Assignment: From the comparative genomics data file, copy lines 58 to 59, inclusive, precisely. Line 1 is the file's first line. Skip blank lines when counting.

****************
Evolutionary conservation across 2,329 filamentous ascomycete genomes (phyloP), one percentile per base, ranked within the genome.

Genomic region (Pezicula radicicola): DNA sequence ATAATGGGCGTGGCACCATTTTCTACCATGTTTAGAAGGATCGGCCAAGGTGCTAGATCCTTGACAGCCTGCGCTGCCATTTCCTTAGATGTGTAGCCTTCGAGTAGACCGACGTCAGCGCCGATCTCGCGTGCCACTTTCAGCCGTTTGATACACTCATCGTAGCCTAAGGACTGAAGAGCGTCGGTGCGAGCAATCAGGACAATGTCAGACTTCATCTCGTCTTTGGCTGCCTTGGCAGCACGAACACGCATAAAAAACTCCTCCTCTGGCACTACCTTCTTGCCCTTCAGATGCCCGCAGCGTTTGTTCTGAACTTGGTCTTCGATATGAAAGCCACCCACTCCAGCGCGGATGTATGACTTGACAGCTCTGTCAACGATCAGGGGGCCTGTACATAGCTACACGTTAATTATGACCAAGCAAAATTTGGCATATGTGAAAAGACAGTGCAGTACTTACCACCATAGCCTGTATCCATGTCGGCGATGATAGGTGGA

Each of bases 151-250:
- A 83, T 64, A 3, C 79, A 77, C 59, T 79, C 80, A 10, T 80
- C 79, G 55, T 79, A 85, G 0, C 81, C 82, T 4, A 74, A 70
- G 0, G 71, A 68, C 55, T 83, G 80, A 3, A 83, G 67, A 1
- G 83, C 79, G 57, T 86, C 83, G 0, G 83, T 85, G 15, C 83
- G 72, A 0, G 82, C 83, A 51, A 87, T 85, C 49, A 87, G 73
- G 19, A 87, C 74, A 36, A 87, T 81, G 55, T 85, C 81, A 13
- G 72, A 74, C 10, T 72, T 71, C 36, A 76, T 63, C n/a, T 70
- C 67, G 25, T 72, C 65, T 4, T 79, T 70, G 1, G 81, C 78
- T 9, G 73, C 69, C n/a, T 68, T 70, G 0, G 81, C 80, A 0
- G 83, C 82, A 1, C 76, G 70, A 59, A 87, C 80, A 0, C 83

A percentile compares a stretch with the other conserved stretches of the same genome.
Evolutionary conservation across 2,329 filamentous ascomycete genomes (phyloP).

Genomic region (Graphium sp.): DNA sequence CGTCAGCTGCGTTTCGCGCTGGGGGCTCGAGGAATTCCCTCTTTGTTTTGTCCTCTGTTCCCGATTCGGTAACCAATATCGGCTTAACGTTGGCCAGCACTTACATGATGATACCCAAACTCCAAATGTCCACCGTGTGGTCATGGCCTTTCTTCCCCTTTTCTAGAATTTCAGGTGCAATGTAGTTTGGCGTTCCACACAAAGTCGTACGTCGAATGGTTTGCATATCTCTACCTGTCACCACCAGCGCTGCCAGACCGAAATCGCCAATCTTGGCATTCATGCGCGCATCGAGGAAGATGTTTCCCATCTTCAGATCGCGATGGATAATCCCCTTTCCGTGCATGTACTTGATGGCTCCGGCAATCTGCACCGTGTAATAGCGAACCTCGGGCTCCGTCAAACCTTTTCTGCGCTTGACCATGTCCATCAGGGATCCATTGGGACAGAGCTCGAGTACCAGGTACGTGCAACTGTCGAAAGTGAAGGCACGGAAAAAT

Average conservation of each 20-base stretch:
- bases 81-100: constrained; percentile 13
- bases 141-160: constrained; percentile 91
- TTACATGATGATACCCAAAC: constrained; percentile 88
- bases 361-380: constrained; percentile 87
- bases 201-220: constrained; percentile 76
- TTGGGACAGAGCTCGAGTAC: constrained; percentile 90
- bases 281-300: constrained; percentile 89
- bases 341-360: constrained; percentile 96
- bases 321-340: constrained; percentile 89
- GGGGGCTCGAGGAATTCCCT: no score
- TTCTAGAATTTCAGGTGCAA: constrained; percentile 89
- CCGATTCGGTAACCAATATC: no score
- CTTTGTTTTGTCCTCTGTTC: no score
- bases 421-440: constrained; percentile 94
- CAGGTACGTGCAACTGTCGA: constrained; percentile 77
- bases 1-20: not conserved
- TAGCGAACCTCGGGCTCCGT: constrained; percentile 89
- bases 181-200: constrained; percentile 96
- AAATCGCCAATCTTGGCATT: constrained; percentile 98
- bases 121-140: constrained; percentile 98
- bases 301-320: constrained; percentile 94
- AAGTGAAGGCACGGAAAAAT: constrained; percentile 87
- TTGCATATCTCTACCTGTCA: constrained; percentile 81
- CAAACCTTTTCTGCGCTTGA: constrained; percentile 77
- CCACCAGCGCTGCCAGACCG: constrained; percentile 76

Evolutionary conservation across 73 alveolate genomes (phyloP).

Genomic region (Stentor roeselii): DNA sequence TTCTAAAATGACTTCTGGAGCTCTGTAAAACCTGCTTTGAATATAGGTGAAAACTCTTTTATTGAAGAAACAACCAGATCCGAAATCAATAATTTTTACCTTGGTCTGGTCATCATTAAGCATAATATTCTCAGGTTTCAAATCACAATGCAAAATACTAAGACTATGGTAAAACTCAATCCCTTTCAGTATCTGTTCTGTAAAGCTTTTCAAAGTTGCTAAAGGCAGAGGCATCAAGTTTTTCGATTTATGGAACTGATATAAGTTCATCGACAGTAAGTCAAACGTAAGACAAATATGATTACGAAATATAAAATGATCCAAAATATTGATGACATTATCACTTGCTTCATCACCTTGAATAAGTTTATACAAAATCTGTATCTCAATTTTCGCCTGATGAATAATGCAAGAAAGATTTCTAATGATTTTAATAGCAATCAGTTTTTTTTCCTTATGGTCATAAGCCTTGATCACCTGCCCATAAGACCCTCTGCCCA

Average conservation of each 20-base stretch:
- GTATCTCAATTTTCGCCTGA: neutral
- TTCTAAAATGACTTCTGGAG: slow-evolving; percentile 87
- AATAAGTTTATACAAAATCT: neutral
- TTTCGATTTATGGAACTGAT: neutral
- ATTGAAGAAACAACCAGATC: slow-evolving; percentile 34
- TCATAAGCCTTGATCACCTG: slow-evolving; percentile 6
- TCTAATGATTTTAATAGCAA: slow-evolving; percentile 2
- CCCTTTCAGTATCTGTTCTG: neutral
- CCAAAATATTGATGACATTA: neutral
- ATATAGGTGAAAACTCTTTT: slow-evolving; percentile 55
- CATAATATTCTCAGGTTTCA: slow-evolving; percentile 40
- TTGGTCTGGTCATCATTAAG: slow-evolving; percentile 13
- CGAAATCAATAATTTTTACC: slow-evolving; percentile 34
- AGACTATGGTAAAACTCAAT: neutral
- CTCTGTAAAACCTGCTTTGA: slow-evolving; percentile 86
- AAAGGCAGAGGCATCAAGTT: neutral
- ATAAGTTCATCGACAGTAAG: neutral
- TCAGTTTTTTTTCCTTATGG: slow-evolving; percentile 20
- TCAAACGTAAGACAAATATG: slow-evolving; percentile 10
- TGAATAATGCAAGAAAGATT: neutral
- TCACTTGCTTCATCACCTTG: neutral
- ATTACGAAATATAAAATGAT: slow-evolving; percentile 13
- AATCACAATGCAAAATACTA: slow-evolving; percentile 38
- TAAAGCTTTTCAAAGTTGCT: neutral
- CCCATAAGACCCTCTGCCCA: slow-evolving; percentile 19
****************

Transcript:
- CGAAATCAATAATTTTTACC: slow-evolving; percentile 34
- AGACTATGGTAAAACTCAAT: neutral